Unemployment in the UK fell over the last three months to the lowest rate since 1974.
The number of workers on payrolls rose by 71,000 between July and August to 29.7 million, according to Office for National Statisics (ONS) data.
The unemployment rate for May to July 2022 fell from 3.8 per cent the previous quarter to 3.6 per cent, the lowest rate since May to July 1974.
However, employees saw their pay fall behind sky-high inflation despite another rise in earnings as the cost-of-living crisis hit hard.
Total weekly hours worked also fell by 3.5 million and remain below pre-pandemic levels.
The ONS said regular pay, excluding bonuses, grew by 5.2 per cent over the three months to July but with Consumer Prices Index (CPI) inflation taken into account, real pay tumbled by 3.9 per cent year-on-year.
The latest figures show the UK economy grew slower than expected in July as worker shortages and soaring costs weighed on activity amid the heightened risk of recession.
The ONS said gross domestic product (GDP) rose by 0.2 per cent in July, after a sharp fall of 0.6 per cent in June when the additional bank holiday for the Queen’s platinum jubilee led to a decline in activity.
City economists had forecast a stronger 0.4 per cent recovery after the fall a month earlier. Reflecting weakness in the economy, GDP growth was flat over the three months to July, with a slump in the UK’s dominant service sector offset by stronger activity in industrial production and construction.
Retailers are competing for workers among themselves, and also with competing sectors like hospitality, Linda Ellett, KPMG‘s head of consumer markets, retail and leisure, said.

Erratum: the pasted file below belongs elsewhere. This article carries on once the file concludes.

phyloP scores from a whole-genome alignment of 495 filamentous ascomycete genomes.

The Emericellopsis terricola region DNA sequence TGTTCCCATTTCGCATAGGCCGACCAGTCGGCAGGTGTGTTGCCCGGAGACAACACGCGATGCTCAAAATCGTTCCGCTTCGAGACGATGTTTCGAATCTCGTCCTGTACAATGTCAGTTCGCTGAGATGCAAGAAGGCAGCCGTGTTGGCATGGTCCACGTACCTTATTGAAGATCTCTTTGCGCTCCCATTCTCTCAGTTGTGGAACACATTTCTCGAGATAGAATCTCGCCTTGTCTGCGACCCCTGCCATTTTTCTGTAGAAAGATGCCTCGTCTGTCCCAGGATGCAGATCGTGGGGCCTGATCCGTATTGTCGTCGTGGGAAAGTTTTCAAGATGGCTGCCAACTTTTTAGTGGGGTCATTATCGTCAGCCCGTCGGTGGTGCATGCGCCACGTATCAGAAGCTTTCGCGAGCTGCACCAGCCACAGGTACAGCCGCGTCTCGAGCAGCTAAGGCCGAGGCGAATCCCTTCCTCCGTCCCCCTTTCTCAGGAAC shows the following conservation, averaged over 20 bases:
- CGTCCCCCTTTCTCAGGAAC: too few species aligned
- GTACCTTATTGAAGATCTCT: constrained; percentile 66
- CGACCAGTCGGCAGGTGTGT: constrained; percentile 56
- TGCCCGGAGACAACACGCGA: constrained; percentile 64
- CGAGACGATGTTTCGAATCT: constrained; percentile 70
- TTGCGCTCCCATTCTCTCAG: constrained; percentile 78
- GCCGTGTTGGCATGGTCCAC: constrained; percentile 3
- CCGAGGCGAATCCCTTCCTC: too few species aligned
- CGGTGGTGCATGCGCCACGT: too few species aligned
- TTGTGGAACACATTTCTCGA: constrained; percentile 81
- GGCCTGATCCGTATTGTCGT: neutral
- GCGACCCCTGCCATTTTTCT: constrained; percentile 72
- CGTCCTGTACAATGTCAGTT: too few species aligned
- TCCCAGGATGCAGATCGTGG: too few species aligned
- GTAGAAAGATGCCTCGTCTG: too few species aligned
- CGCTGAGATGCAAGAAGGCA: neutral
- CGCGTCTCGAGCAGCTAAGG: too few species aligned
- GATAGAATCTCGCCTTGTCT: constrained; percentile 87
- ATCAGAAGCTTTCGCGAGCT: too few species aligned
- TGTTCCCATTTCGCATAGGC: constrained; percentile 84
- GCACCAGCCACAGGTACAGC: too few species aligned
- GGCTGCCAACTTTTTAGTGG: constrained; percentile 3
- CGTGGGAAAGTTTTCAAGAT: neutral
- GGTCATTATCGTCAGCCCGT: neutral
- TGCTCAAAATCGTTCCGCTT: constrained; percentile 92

“It’s people in stores, people in the warehouses and logistics — they’re no longer seen as attractive roles,” Ms Ellett said. At the same time, retailers are “concerned about seasonal staff, particularly in the supply chain,” she added. About two weeks ago, John Lewis said it would recruit 10,000 holiday staff, offering workers would receive free meals in the period to help with the rising cost of living.
“If things like food and hygiene products are available, then that’s savings that workers can make, so that is a creative way of making employment more attractive that costs less to the retailer than paying more money to workers,” Ms Ellett said.
The government's move to freeze energy bills at £2,500 is set to rein in the peak in inflation, but wages are still unlikely to keep pace with rising costs.
The ONS added that total pay including bonuses lifted by 5.5 per cent for the three-month period, falling by 3.6 per cent with inflation taken into account.
Glassdoor’s UK economist Lauren Thomas says: “The ONS’s latest labour market report tells us that summer’s red-hot labour market is starting to feel an autumn chill, with vacancies down for the second month in a row after nearly two years of nonstop growth.
“One notable bright spot for employees: the healthcare sector, where openings are still high. Employers struggling to hire should focus on the over-65s, whose employment rates are tied for the second-highest on record.
“Students are another possibility to focus on; they’ve driven a large share of the rise in economic inactivity during the pandemic, but many will be returning to the labour market after their programmes end.”